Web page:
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Superballs Screen Saver

What it does

Superballs is a screen saver that simulates spheres moving in two dimensions under classical Newtonian mechanics. Don't be put off by that description, it's actually a colourful screen saver that is amazingly configurable - allowing you to waste huge amounts of time getting the balls to behave in strange ways. There is no help file but I include a readme.txt file which will help you to get the most out of the program should time be an expendable asset.

Techy Stuff

I wrote this originally in around 1993 in Borland C++ version 3.1. I later ported it to MicroSoft Visual C++ and loaded up images of all the planets and most of the significant moons. In 1998, I had a disk crash and lost the new version together with all the images. Not backed up I'm afraid. I'm not sure what flavour or version of C++ this one is in, but it definitely doesn't have all those pretty planets and moons like Jupiter, Io, Callisto and Ganymede.

Instructions

Click the image below to download a compressed file called balls.zip which is 245 Kb.

  1. Copy balls.scr into your windows directory (typically C:\windows).
  2. Right click your mouse on your desktop and select properties.
  3. Click on the Screen Saver tab and scroll down the list of screen savers to find balls.
  4. Click on the settings button to change the way the balls behave or the preview button to see how the changes look.
  5. For best results disable the power saving features of your monitor.
  6. To uninstall, simply delete the "balls.scr" file from your windows directory.

Download Superballs Screen Saver

Cautions and Pointers

This program has been checked with a recent version of Norton Anti-Virus. However I do not accept any responsibility for its failure to run nor its suitability for any particular purpose. In no event shall I be liable for any special, indirect or consequential damages.

Help with settings

NOTE: All numbers must be entered as whole numbers - no fractions. Do not go above 32000 or below 0 for any value.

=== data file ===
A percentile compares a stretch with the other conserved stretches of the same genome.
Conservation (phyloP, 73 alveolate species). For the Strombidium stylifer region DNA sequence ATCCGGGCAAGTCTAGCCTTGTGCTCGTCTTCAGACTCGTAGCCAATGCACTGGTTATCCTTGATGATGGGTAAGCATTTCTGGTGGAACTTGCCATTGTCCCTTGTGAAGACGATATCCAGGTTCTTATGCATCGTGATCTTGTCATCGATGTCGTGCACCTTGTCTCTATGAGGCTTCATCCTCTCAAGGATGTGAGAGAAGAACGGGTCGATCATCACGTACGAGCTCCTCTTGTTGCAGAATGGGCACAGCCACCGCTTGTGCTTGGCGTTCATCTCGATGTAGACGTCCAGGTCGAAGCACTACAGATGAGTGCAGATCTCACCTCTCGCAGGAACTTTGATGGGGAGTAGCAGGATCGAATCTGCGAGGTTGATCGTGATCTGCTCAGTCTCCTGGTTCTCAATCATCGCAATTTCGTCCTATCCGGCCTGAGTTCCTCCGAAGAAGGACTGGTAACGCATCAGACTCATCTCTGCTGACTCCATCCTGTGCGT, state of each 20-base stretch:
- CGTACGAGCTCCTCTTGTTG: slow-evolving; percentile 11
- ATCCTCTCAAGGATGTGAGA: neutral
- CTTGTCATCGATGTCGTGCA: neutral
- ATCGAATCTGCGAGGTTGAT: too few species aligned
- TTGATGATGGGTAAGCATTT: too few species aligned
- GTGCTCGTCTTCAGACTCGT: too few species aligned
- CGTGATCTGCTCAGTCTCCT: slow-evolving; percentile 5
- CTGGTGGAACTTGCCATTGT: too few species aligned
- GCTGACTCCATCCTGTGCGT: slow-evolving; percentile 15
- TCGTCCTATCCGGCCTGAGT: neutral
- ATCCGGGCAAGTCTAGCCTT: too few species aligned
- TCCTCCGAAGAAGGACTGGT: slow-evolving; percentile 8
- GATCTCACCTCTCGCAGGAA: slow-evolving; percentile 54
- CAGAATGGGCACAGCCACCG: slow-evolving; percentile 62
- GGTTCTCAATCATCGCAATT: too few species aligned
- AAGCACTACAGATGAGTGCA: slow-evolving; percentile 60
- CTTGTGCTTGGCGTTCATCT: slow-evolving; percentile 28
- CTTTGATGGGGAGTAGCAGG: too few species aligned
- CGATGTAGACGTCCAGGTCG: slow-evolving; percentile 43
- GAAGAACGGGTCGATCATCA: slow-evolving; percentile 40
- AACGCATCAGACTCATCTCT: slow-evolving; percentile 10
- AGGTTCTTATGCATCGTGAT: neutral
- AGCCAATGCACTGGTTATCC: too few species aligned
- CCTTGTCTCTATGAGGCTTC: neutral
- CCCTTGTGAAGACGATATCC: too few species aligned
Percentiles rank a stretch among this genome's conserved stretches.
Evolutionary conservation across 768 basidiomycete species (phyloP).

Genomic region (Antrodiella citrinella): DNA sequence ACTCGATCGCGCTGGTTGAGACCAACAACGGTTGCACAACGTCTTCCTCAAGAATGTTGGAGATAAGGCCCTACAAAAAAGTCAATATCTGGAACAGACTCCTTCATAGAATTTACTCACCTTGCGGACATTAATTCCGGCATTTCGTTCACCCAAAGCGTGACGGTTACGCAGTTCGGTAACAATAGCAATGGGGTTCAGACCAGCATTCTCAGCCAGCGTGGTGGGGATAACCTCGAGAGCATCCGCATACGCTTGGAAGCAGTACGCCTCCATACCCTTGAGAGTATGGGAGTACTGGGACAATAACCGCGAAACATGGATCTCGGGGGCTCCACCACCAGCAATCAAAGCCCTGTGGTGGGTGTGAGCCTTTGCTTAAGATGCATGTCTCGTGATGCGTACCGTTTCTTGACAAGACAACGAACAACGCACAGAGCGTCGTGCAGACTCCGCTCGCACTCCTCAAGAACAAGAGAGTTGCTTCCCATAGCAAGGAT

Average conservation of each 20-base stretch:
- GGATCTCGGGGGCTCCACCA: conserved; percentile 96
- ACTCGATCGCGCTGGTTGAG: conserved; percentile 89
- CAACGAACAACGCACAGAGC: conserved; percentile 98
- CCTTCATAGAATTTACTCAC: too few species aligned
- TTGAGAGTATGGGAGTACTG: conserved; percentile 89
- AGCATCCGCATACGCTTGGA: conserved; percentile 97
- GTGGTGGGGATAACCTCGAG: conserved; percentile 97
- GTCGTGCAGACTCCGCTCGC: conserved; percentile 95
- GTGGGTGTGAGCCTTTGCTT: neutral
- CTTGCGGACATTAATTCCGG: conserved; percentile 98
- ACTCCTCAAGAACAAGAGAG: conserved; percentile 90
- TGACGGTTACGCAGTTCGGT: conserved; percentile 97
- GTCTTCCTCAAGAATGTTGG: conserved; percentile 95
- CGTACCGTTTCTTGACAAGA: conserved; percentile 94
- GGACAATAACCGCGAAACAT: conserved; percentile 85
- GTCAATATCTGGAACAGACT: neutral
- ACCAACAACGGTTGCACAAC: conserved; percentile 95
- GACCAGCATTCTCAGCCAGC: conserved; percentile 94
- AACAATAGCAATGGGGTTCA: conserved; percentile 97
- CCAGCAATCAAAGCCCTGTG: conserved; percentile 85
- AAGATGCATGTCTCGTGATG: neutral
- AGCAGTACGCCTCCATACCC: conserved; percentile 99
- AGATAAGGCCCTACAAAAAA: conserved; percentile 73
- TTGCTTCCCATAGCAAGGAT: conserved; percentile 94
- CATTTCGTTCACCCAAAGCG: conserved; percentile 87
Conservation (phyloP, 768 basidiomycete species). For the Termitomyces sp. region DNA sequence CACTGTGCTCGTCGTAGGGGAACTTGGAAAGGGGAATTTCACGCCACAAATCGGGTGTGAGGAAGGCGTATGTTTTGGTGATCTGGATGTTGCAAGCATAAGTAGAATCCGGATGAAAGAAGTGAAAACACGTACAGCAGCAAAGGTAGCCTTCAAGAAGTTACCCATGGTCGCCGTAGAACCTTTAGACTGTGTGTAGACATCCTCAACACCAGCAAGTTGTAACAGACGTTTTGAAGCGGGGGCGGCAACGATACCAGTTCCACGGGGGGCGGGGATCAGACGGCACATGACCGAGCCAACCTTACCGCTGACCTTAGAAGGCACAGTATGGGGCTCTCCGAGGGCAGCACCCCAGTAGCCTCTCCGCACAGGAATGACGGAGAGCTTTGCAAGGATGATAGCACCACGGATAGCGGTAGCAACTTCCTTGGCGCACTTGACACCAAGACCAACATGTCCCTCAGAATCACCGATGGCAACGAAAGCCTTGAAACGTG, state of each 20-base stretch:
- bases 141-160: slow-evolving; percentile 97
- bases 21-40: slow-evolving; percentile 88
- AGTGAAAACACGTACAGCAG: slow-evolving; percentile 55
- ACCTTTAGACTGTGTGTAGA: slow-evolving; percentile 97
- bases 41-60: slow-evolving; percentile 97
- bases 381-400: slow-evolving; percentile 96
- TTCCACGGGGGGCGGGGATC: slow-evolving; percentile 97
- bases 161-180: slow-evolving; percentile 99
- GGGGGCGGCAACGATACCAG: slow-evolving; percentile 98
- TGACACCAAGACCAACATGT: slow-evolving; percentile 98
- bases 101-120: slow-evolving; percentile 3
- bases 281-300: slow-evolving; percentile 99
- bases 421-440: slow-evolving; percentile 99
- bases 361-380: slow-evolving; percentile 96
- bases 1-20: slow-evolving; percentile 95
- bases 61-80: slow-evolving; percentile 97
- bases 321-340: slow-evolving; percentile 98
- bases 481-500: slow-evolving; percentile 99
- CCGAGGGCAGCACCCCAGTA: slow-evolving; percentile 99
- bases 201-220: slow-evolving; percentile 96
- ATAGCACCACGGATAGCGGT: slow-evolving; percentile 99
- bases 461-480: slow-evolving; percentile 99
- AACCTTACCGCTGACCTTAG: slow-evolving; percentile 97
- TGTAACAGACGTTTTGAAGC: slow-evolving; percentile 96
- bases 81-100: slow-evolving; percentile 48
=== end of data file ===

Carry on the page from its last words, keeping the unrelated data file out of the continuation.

• Number Of Balls. This is exactly what it says. DO NOT EXCEED 50 BALLS OR THE PROGRAM WILL CRASH!!! Don't enter less than 1 either.
  • Number Of Big Balls. The balls come in two sizes, big and little, which you can configure independently. The number of little balls is the total number of balls minus the number of big balls.
  • Big Ball Random Element. This determines how much of the diameter of the big balls is randomly determined measured in screen dots (pixels).
  • Big Ball Fixed Element. This determines how much of the diameter of the big balls is predetermined. If you enter 50 as the big ball random element and 30 as the big ball fixed element, then the diameter of your balls will vary between 30 and 80.
  • Little Ball Random Element. This determines the random element of  the diameter of the little balls.
  • Little Ball Fixed Element. The determines the fixed element of the diameter of the little balls. Little ball diameter works exactly the same way as big balls.
  • Bounce Off Wall Factor. This determines how much of the energy of the balls is absorbed by the walls when they strike them.
  • X Dimension. This determines the width, in screen dots (pixels), of the box that the balls can move in. You can set this to be larger than the screen size although you will obviously not see your balls when they are off the edge of the screen until they come back again.
  • Y Dimension. This determines the height, in screen dots (pixels), of the box that the balls can move in.
  • Gravitational Constant. This number will determine the pull of gravity that the balls exert onto eachother. The gravitational pull is proportional to the volume times the density (see below) times the gravitational constant and inversely proportional to the distance squared. That means that the higher the gravitational constant is the more gravitational pull will be exerted.